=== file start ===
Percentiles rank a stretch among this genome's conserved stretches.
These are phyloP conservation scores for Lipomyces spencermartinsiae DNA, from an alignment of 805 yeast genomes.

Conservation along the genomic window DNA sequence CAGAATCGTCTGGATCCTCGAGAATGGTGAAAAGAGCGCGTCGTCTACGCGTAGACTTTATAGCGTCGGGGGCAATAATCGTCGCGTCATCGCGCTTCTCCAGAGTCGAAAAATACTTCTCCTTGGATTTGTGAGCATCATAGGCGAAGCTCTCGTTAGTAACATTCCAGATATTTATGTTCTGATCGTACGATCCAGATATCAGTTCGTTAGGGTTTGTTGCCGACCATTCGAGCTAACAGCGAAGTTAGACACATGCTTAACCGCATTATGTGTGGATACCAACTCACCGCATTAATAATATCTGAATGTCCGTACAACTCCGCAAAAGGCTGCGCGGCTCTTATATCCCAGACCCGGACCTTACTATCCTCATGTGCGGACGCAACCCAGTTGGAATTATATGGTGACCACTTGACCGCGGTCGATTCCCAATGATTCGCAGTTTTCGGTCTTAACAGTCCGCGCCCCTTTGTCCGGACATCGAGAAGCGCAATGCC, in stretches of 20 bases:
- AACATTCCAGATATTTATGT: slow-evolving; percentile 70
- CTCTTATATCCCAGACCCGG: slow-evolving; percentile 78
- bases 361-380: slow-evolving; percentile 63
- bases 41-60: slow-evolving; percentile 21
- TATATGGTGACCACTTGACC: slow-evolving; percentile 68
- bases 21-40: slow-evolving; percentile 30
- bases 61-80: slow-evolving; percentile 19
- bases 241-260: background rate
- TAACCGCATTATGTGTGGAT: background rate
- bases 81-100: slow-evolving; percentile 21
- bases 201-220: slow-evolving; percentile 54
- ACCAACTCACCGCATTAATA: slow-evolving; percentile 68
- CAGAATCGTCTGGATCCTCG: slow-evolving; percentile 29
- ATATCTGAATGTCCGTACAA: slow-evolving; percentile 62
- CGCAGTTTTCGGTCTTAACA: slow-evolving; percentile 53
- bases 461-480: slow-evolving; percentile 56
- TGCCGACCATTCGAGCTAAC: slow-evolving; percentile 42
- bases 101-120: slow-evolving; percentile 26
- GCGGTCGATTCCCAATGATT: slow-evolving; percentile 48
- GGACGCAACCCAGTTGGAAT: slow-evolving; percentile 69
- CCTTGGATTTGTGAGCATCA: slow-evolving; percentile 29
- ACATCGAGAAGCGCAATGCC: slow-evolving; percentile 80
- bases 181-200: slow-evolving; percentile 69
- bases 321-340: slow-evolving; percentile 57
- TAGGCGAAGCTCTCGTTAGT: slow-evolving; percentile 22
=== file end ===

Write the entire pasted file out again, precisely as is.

Percentiles rank a stretch among this genome's conserved stretches.
These are phyloP conservation scores for Lipomyces spencermartinsiae DNA, from an alignment of 805 yeast genomes.

Conservation along the genomic window DNA sequence CAGAATCGTCTGGATCCTCGAGAATGGTGAAAAGAGCGCGTCGTCTACGCGTAGACTTTATAGCGTCGGGGGCAATAATCGTCGCGTCATCGCGCTTCTCCAGAGTCGAAAAATACTTCTCCTTGGATTTGTGAGCATCATAGGCGAAGCTCTCGTTAGTAACATTCCAGATATTTATGTTCTGATCGTACGATCCAGATATCAGTTCGTTAGGGTTTGTTGCCGACCATTCGAGCTAACAGCGAAGTTAGACACATGCTTAACCGCATTATGTGTGGATACCAACTCACCGCATTAATAATATCTGAATGTCCGTACAACTCCGCAAAAGGCTGCGCGGCTCTTATATCCCAGACCCGGACCTTACTATCCTCATGTGCGGACGCAACCCAGTTGGAATTATATGGTGACCACTTGACCGCGGTCGATTCCCAATGATTCGCAGTTTTCGGTCTTAACAGTCCGCGCCCCTTTGTCCGGACATCGAGAAGCGCAATGCC, in stretches of 20 bases:
- AACATTCCAGATATTTATGT: slow-evolving; percentile 70
- CTCTTATATCCCAGACCCGG: slow-evolving; percentile 78
- bases 361-380: slow-evolving; percentile 63
- bases 41-60: slow-evolving; percentile 21
- TATATGGTGACCACTTGACC: slow-evolving; percentile 68
- bases 21-40: slow-evolving; percentile 30
- bases 61-80: slow-evolving; percentile 19
- bases 241-260: background rate
- TAACCGCATTATGTGTGGAT: background rate
- bases 81-100: slow-evolving; percentile 21
- bases 201-220: slow-evolving; percentile 54
- ACCAACTCACCGCATTAATA: slow-evolving; percentile 68
- CAGAATCGTCTGGATCCTCG: slow-evolving; percentile 29
- ATATCTGAATGTCCGTACAA: slow-evolving; percentile 62
- CGCAGTTTTCGGTCTTAACA: slow-evolving; percentile 53
- bases 461-480: slow-evolving; percentile 56
- TGCCGACCATTCGAGCTAAC: slow-evolving; percentile 42
- bases 101-120: slow-evolving; percentile 26
- GCGGTCGATTCCCAATGATT: slow-evolving; percentile 48
- GGACGCAACCCAGTTGGAAT: slow-evolving; percentile 69
- CCTTGGATTTGTGAGCATCA: slow-evolving; percentile 29
- ACATCGAGAAGCGCAATGCC: slow-evolving; percentile 80
- bases 181-200: slow-evolving; percentile 69
- bases 321-340: slow-evolving; percentile 57
- TAGGCGAAGCTCTCGTTAGT: slow-evolving; percentile 22